2. Create something cool for the fans to have. Currently, images are what's hot in NFT land. So consider making a whole bunch of unique images like VeeFriends. Or some cool artwork and just make x copies of that. NFT holders like showing off their wallet, and they want to show how they like your podcast. They want to rep your show, so make their rep look slick! If you can make something that looks super cool, then that by itself might be enough for people to like it and buy it. I've bought NFTs from artists I didn't know but liked their work. So find a way to represent your podcast in a great way visually. If you have a theme song you could add that to the NFT to just add some audio too, but I don't think it's necessary. Look at 3LAU's NFT above, he made the NFT with the song and it doesn't even have the audio from the song.
  3. Consider granting NFT holders perks. Such as access to your Discord. Access to periodic meetups or online voice chat rooms with you. Access to your newsletter. Access to bonus episodes, or early release episodes. Right now there's not a simple way to provide the bonus content to NFT holders. But if you're tech savvy enough you could program your website to check visitors NFT wallets to see if they have the NFT and if so, they get access to a part of your website that is for NFT holders only. And in there could be bonus content. Keep this in mind when deciding how many tokens to mint. How big do you want your exclusive group to be? Limiting it makes it feel more special to be part of, but it also means the group can't grow organically.
  4. Market it, market it, market it. You have an audience already, your podcast listeners. But hopefully you've been building more than just your podcast audience and have Twitter followers, LinkedIn Followers and maybe even a community like on Facebook or Discord. You'll want to get the hype going before the launch. You don't want to surprise people by just throwing down an NFT. You want to schedule it, tell your audience, and have an online party on the launch day. It's a very exciting day! So leading up to it, make sure to tell all your audience many times about it. Then after it's launched, you'll want to periodically mention it on the show. "Hey don't forget we have an NFT for the podcast, you can find more at X."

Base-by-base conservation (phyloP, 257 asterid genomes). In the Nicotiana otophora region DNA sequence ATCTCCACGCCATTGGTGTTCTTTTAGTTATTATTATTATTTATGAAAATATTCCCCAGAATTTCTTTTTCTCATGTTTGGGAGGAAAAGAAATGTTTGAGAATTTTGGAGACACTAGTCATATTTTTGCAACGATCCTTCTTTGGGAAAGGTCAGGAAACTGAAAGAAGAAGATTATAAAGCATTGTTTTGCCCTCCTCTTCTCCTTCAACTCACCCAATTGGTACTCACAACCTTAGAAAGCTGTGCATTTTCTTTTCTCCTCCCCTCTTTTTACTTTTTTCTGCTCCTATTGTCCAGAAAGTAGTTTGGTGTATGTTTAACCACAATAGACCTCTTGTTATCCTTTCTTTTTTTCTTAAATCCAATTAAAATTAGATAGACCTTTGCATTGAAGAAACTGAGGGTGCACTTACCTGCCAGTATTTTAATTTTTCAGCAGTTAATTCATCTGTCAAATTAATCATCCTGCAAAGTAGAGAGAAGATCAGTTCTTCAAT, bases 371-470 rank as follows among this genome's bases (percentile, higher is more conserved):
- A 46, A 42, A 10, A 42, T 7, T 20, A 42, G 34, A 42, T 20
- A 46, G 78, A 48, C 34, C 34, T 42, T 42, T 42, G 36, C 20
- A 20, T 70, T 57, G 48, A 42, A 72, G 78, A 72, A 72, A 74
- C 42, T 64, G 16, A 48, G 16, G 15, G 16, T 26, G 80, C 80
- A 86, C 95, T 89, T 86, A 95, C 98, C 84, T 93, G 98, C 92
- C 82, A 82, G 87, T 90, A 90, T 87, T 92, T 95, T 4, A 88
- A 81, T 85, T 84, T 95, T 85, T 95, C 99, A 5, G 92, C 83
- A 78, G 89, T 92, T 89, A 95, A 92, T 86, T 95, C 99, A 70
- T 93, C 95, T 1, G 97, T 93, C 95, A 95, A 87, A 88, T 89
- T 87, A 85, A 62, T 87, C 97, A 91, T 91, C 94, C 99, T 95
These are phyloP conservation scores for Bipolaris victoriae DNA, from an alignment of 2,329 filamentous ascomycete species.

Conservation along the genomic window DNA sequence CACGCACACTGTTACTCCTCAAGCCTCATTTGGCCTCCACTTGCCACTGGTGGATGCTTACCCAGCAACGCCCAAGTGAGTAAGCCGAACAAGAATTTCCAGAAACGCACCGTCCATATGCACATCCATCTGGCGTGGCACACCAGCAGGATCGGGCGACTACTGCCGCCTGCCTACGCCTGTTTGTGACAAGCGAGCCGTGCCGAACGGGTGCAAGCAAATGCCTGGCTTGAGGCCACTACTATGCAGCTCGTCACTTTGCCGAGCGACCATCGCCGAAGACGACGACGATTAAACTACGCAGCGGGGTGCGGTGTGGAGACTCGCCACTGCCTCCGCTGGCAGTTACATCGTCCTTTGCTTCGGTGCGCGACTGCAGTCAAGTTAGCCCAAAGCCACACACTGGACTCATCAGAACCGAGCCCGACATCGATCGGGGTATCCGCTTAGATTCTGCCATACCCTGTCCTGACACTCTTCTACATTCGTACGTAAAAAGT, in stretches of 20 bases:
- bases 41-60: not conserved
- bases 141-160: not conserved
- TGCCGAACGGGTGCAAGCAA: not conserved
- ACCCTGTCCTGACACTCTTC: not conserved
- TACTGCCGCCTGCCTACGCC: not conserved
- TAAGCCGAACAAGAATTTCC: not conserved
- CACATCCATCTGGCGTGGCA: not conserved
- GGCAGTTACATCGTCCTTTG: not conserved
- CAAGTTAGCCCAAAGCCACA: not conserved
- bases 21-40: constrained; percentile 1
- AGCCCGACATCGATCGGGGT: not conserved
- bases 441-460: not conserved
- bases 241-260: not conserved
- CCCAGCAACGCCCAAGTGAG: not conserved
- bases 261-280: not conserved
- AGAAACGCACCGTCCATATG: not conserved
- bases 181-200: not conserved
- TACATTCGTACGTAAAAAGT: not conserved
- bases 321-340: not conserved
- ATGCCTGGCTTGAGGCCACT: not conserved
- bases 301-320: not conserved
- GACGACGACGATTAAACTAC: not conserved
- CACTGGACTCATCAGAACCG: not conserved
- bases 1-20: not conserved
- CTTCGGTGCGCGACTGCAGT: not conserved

Now obviously I'm bullish on podcasts making NFTs. But if you launch an NFT, expect to get hate mail. People are extremely opinionated about this topic. A lot of people think it's a scam and ponzi scheme. You will lose followers, and lose listeners. Be prepared for this. Educate yourself on NFTs. Be ready to answer hard questions listeners have like "isn't that a scam?" and "isn't it bad for the planet?" and "you're just doing a cash grab!" I'll answer some of these criticisms here but expect to have this battle a lot as you hype it up and launch it.

"NFTs are a ponzi or pyramid scam!" In a ponzi and pyramid scam the early investors get paid by investors who come in after them. And they are always guaranteed an increase in return. So to start, never guarantee that buying your NFT will go up in value. Instead focus on it enabling the creator and funding them. Second, the money doesn't go to other investors. It goes to the creator. If one NFT holder wants to sell it to another NFT holder that's just the same as buying and selling a stock in a company. So it's no where near either of these scams. However, there are a LOT of scams going on in the NFT space, so it's not clean of scammy people. The common ones are for creators to make an NFT then just disappear after launch, or someone hacks the creators website and puts their crypto wallet in place of the creators so the money goes to someone else. Make sure to practice good security. Listen to the CoinSec podcast to hear about scams going on.